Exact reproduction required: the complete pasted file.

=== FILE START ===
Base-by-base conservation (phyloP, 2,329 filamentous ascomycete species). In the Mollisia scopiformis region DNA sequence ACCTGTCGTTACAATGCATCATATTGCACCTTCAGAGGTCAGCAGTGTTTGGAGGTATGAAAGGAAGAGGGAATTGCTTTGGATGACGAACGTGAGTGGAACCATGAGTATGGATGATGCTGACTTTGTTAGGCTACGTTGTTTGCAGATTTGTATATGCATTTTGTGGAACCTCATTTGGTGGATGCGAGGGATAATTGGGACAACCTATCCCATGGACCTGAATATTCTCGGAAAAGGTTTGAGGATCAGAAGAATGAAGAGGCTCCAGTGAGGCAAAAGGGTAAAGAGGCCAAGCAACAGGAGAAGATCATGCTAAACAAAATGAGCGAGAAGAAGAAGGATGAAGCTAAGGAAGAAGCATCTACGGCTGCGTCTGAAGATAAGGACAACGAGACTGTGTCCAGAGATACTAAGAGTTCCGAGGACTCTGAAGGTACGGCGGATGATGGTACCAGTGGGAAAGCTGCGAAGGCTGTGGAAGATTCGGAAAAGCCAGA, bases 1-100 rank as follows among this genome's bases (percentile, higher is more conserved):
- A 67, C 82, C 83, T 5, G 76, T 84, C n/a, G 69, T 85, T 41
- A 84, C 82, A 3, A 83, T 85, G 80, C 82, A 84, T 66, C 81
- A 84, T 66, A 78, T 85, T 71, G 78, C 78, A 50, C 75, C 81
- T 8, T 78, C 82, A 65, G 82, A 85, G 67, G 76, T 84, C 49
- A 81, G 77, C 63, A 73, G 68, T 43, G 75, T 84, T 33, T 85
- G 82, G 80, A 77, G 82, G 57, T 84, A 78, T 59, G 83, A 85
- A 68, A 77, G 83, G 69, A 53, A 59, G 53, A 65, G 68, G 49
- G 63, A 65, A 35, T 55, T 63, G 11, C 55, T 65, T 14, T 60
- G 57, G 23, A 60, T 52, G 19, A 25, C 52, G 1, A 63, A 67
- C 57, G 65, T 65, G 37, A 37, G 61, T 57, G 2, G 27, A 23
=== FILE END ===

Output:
Base-by-base conservation (phyloP, 2,329 filamentous ascomycete species). In the Mollisia scopiformis region DNA sequence ACCTGTCGTTACAATGCATCATATTGCACCTTCAGAGGTCAGCAGTGTTTGGAGGTATGAAAGGAAGAGGGAATTGCTTTGGATGACGAACGTGAGTGGAACCATGAGTATGGATGATGCTGACTTTGTTAGGCTACGTTGTTTGCAGATTTGTATATGCATTTTGTGGAACCTCATTTGGTGGATGCGAGGGATAATTGGGACAACCTATCCCATGGACCTGAATATTCTCGGAAAAGGTTTGAGGATCAGAAGAATGAAGAGGCTCCAGTGAGGCAAAAGGGTAAAGAGGCCAAGCAACAGGAGAAGATCATGCTAAACAAAATGAGCGAGAAGAAGAAGGATGAAGCTAAGGAAGAAGCATCTACGGCTGCGTCTGAAGATAAGGACAACGAGACTGTGTCCAGAGATACTAAGAGTTCCGAGGACTCTGAAGGTACGGCGGATGATGGTACCAGTGGGAAAGCTGCGAAGGCTGTGGAAGATTCGGAAAAGCCAGA, bases 1-100 rank as follows among this genome's bases (percentile, higher is more conserved):
- A 67, C 82, C 83, T 5, G 76, T 84, C n/a, G 69, T 85, T 41
- A 84, C 82, A 3, A 83, T 85, G 80, C 82, A 84, T 66, C 81
- A 84, T 66, A 78, T 85, T 71, G 78, C 78, A 50, C 75, C 81
- T 8, T 78, C 82, A 65, G 82, A 85, G 67, G 76, T 84, C 49
- A 81, G 77, C 63, A 73, G 68, T 43, G 75, T 84, T 33, T 85
- G 82, G 80, A 77, G 82, G 57, T 84, A 78, T 59, G 83, A 85
- A 68, A 77, G 83, G 69, A 53, A 59, G 53, A 65, G 68, G 49
- G 63, A 65, A 35, T 55, T 63, G 11, C 55, T 65, T 14, T 60
- G 57, G 23, A 60, T 52, G 19, A 25, C 52, G 1, A 63, A 67
- C 57, G 65, T 65, G 37, A 37, G 61, T 57, G 2, G 27, A 23